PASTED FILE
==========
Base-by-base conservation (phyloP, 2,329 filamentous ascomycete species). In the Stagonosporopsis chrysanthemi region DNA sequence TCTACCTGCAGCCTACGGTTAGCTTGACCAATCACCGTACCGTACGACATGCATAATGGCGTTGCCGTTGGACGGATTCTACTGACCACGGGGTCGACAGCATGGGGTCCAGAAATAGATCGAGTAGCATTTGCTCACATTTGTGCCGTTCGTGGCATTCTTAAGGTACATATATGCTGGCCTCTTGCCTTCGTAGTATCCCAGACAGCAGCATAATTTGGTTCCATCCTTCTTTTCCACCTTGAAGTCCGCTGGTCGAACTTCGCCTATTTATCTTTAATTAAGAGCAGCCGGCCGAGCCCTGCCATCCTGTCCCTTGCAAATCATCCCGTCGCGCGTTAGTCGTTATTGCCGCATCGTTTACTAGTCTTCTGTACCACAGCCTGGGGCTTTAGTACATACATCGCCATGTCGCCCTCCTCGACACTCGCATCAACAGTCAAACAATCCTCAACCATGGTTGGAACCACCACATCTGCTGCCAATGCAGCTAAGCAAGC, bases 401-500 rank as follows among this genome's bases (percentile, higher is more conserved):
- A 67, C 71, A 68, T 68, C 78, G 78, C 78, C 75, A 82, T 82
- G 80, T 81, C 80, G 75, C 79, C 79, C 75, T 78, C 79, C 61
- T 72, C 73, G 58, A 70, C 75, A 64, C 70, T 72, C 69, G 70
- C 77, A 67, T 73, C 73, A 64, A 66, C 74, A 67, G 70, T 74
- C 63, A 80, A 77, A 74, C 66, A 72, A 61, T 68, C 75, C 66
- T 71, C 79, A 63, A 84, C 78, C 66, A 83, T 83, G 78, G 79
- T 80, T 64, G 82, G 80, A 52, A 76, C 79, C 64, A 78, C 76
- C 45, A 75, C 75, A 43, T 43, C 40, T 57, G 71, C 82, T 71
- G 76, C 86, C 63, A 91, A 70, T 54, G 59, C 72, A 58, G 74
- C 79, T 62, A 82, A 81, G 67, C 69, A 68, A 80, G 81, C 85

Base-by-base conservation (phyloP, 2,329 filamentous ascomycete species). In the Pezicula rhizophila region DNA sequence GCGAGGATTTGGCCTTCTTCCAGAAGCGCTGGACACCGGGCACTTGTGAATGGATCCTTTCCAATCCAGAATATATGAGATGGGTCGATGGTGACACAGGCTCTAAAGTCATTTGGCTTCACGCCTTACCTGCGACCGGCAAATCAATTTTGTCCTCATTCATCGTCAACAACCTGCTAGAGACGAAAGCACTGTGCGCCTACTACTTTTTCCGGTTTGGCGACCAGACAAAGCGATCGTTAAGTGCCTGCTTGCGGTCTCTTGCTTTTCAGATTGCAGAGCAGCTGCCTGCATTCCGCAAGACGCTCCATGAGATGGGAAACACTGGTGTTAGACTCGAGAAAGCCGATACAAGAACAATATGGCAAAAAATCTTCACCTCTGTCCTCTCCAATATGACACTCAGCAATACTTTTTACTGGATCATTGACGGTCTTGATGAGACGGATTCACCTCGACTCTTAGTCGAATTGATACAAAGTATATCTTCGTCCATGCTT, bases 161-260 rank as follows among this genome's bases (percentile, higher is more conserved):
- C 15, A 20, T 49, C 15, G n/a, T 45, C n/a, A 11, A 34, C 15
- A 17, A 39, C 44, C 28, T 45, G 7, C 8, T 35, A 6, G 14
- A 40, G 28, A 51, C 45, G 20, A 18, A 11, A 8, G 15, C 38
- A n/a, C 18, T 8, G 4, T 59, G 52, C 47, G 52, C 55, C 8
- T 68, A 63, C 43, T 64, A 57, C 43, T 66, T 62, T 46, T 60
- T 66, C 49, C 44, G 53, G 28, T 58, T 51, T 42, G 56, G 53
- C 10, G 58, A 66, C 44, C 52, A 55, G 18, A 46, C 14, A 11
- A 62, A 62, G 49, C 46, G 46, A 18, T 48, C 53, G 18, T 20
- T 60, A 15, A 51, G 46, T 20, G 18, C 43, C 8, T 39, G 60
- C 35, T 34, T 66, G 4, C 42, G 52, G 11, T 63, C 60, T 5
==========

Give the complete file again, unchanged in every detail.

Base-by-base conservation (phyloP, 2,329 filamentous ascomycete species). In the Stagonosporopsis chrysanthemi region DNA sequence TCTACCTGCAGCCTACGGTTAGCTTGACCAATCACCGTACCGTACGACATGCATAATGGCGTTGCCGTTGGACGGATTCTACTGACCACGGGGTCGACAGCATGGGGTCCAGAAATAGATCGAGTAGCATTTGCTCACATTTGTGCCGTTCGTGGCATTCTTAAGGTACATATATGCTGGCCTCTTGCCTTCGTAGTATCCCAGACAGCAGCATAATTTGGTTCCATCCTTCTTTTCCACCTTGAAGTCCGCTGGTCGAACTTCGCCTATTTATCTTTAATTAAGAGCAGCCGGCCGAGCCCTGCCATCCTGTCCCTTGCAAATCATCCCGTCGCGCGTTAGTCGTTATTGCCGCATCGTTTACTAGTCTTCTGTACCACAGCCTGGGGCTTTAGTACATACATCGCCATGTCGCCCTCCTCGACACTCGCATCAACAGTCAAACAATCCTCAACCATGGTTGGAACCACCACATCTGCTGCCAATGCAGCTAAGCAAGC, bases 401-500 rank as follows among this genome's bases (percentile, higher is more conserved):
- A 67, C 71, A 68, T 68, C 78, G 78, C 78, C 75, A 82, T 82
- G 80, T 81, C 80, G 75, C 79, C 79, C 75, T 78, C 79, C 61
- T 72, C 73, G 58, A 70, C 75, A 64, C 70, T 72, C 69, G 70
- C 77, A 67, T 73, C 73, A 64, A 66, C 74, A 67, G 70, T 74
- C 63, A 80, A 77, A 74, C 66, A 72, A 61, T 68, C 75, C 66
- T 71, C 79, A 63, A 84, C 78, C 66, A 83, T 83, G 78, G 79
- T 80, T 64, G 82, G 80, A 52, A 76, C 79, C 64, A 78, C 76
- C 45, A 75, C 75, A 43, T 43, C 40, T 57, G 71, C 82, T 71
- G 76, C 86, C 63, A 91, A 70, T 54, G 59, C 72, A 58, G 74
- C 79, T 62, A 82, A 81, G 67, C 69, A 68, A 80, G 81, C 85

Base-by-base conservation (phyloP, 2,329 filamentous ascomycete species). In the Pezicula rhizophila region DNA sequence GCGAGGATTTGGCCTTCTTCCAGAAGCGCTGGACACCGGGCACTTGTGAATGGATCCTTTCCAATCCAGAATATATGAGATGGGTCGATGGTGACACAGGCTCTAAAGTCATTTGGCTTCACGCCTTACCTGCGACCGGCAAATCAATTTTGTCCTCATTCATCGTCAACAACCTGCTAGAGACGAAAGCACTGTGCGCCTACTACTTTTTCCGGTTTGGCGACCAGACAAAGCGATCGTTAAGTGCCTGCTTGCGGTCTCTTGCTTTTCAGATTGCAGAGCAGCTGCCTGCATTCCGCAAGACGCTCCATGAGATGGGAAACACTGGTGTTAGACTCGAGAAAGCCGATACAAGAACAATATGGCAAAAAATCTTCACCTCTGTCCTCTCCAATATGACACTCAGCAATACTTTTTACTGGATCATTGACGGTCTTGATGAGACGGATTCACCTCGACTCTTAGTCGAATTGATACAAAGTATATCTTCGTCCATGCTT, bases 161-260 rank as follows among this genome's bases (percentile, higher is more conserved):
- C 15, A 20, T 49, C 15, G n/a, T 45, C n/a, A 11, A 34, C 15
- A 17, A 39, C 44, C 28, T 45, G 7, C 8, T 35, A 6, G 14
- A 40, G 28, A 51, C 45, G 20, A 18, A 11, A 8, G 15, C 38
- A n/a, C 18, T 8, G 4, T 59, G 52, C 47, G 52, C 55, C 8
- T 68, A 63, C 43, T 64, A 57, C 43, T 66, T 62, T 46, T 60
- T 66, C 49, C 44, G 53, G 28, T 58, T 51, T 42, G 56, G 53
- C 10, G 58, A 66, C 44, C 52, A 55, G 18, A 46, C 14, A 11
- A 62, A 62, G 49, C 46, G 46, A 18, T 48, C 53, G 18, T 20
- T 60, A 15, A 51, G 46, T 20, G 18, C 43, C 8, T 39, G 60
- C 35, T 34, T 66, G 4, C 42, G 52, G 11, T 63, C 60, T 5